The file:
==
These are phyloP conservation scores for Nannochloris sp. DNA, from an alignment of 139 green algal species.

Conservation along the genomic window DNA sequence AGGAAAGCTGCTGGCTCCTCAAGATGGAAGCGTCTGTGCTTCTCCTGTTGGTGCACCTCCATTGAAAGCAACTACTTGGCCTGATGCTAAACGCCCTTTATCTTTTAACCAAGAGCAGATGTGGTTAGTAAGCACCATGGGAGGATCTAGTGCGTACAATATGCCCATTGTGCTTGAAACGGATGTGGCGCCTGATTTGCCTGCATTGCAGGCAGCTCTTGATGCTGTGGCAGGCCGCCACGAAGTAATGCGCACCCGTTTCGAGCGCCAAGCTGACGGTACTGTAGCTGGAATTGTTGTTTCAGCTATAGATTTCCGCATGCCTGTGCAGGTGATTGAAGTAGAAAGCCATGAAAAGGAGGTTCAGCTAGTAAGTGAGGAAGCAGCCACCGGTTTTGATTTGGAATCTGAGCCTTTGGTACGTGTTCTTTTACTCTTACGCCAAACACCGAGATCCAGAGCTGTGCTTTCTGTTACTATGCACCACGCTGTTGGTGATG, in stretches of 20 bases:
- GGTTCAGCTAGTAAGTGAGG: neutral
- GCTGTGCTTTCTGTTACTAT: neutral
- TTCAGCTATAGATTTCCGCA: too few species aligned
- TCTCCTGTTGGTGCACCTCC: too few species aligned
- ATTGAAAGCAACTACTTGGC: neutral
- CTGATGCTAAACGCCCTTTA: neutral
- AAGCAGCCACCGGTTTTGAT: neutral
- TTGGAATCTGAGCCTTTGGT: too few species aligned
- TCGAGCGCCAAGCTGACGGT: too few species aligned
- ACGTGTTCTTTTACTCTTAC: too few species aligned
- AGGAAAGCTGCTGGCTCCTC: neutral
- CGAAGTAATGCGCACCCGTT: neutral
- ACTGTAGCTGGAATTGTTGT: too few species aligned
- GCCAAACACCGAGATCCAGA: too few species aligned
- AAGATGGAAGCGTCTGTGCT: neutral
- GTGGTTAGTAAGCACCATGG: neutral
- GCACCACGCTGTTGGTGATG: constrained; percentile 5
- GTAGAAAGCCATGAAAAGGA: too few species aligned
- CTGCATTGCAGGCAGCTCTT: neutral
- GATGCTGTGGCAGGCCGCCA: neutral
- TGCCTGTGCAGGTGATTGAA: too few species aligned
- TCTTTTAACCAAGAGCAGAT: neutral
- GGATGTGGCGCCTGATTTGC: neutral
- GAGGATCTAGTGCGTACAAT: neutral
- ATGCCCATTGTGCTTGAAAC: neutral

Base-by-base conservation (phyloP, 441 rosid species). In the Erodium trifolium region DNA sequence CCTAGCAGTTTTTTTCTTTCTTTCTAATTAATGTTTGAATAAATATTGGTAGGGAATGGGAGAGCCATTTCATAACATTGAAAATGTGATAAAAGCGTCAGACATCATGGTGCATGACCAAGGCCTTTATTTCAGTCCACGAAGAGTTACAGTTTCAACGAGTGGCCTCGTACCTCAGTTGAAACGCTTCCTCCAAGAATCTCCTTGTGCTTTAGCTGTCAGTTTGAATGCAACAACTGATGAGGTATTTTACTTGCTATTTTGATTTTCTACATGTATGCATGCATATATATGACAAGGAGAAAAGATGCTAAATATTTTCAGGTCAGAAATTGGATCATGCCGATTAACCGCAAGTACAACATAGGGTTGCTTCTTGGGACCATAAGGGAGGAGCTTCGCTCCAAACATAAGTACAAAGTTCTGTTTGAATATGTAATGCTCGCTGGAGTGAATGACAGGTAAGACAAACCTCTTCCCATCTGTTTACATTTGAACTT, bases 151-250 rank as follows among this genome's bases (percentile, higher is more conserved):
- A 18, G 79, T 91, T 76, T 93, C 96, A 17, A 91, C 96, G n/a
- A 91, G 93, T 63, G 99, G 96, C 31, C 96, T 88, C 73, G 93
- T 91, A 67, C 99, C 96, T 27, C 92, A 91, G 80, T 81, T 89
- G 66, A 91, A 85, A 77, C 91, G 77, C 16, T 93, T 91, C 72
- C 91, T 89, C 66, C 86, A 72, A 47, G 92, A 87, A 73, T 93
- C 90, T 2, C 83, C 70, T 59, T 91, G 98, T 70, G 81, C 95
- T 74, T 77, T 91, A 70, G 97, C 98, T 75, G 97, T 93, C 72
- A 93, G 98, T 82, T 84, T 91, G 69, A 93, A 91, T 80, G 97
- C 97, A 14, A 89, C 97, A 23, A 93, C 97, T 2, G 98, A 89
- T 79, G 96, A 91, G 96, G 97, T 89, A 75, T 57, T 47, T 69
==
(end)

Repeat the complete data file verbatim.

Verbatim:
These are phyloP conservation scores for Nannochloris sp. DNA, from an alignment of 139 green algal species.

Conservation along the genomic window DNA sequence AGGAAAGCTGCTGGCTCCTCAAGATGGAAGCGTCTGTGCTTCTCCTGTTGGTGCACCTCCATTGAAAGCAACTACTTGGCCTGATGCTAAACGCCCTTTATCTTTTAACCAAGAGCAGATGTGGTTAGTAAGCACCATGGGAGGATCTAGTGCGTACAATATGCCCATTGTGCTTGAAACGGATGTGGCGCCTGATTTGCCTGCATTGCAGGCAGCTCTTGATGCTGTGGCAGGCCGCCACGAAGTAATGCGCACCCGTTTCGAGCGCCAAGCTGACGGTACTGTAGCTGGAATTGTTGTTTCAGCTATAGATTTCCGCATGCCTGTGCAGGTGATTGAAGTAGAAAGCCATGAAAAGGAGGTTCAGCTAGTAAGTGAGGAAGCAGCCACCGGTTTTGATTTGGAATCTGAGCCTTTGGTACGTGTTCTTTTACTCTTACGCCAAACACCGAGATCCAGAGCTGTGCTTTCTGTTACTATGCACCACGCTGTTGGTGATG, in stretches of 20 bases:
- GGTTCAGCTAGTAAGTGAGG: neutral
- GCTGTGCTTTCTGTTACTAT: neutral
- TTCAGCTATAGATTTCCGCA: too few species aligned
- TCTCCTGTTGGTGCACCTCC: too few species aligned
- ATTGAAAGCAACTACTTGGC: neutral
- CTGATGCTAAACGCCCTTTA: neutral
- AAGCAGCCACCGGTTTTGAT: neutral
- TTGGAATCTGAGCCTTTGGT: too few species aligned
- TCGAGCGCCAAGCTGACGGT: too few species aligned
- ACGTGTTCTTTTACTCTTAC: too few species aligned
- AGGAAAGCTGCTGGCTCCTC: neutral
- CGAAGTAATGCGCACCCGTT: neutral
- ACTGTAGCTGGAATTGTTGT: too few species aligned
- GCCAAACACCGAGATCCAGA: too few species aligned
- AAGATGGAAGCGTCTGTGCT: neutral
- GTGGTTAGTAAGCACCATGG: neutral
- GCACCACGCTGTTGGTGATG: constrained; percentile 5
- GTAGAAAGCCATGAAAAGGA: too few species aligned
- CTGCATTGCAGGCAGCTCTT: neutral
- GATGCTGTGGCAGGCCGCCA: neutral
- TGCCTGTGCAGGTGATTGAA: too few species aligned
- TCTTTTAACCAAGAGCAGAT: neutral
- GGATGTGGCGCCTGATTTGC: neutral
- GAGGATCTAGTGCGTACAAT: neutral
- ATGCCCATTGTGCTTGAAAC: neutral

Base-by-base conservation (phyloP, 441 rosid species). In the Erodium trifolium region DNA sequence CCTAGCAGTTTTTTTCTTTCTTTCTAATTAATGTTTGAATAAATATTGGTAGGGAATGGGAGAGCCATTTCATAACATTGAAAATGTGATAAAAGCGTCAGACATCATGGTGCATGACCAAGGCCTTTATTTCAGTCCACGAAGAGTTACAGTTTCAACGAGTGGCCTCGTACCTCAGTTGAAACGCTTCCTCCAAGAATCTCCTTGTGCTTTAGCTGTCAGTTTGAATGCAACAACTGATGAGGTATTTTACTTGCTATTTTGATTTTCTACATGTATGCATGCATATATATGACAAGGAGAAAAGATGCTAAATATTTTCAGGTCAGAAATTGGATCATGCCGATTAACCGCAAGTACAACATAGGGTTGCTTCTTGGGACCATAAGGGAGGAGCTTCGCTCCAAACATAAGTACAAAGTTCTGTTTGAATATGTAATGCTCGCTGGAGTGAATGACAGGTAAGACAAACCTCTTCCCATCTGTTTACATTTGAACTT, bases 151-250 rank as follows among this genome's bases (percentile, higher is more conserved):
- A 18, G 79, T 91, T 76, T 93, C 96, A 17, A 91, C 96, G n/a
- A 91, G 93, T 63, G 99, G 96, C 31, C 96, T 88, C 73, G 93
- T 91, A 67, C 99, C 96, T 27, C 92, A 91, G 80, T 81, T 89
- G 66, A 91, A 85, A 77, C 91, G 77, C 16, T 93, T 91, C 72
- C 91, T 89, C 66, C 86, A 72, A 47, G 92, A 87, A 73, T 93
- C 90, T 2, C 83, C 70, T 59, T 91, G 98, T 70, G 81, C 95
- T 74, T 77, T 91, A 70, G 97, C 98, T 75, G 97, T 93, C 72
- A 93, G 98, T 82, T 84, T 91, G 69, A 93, A 91, T 80, G 97
- C 97, A 14, A 89, C 97, A 23, A 93, C 97, T 2, G 98, A 89
- T 79, G 96, A 91, G 96, G 97, T 89, A 75, T 57, T 47, T 69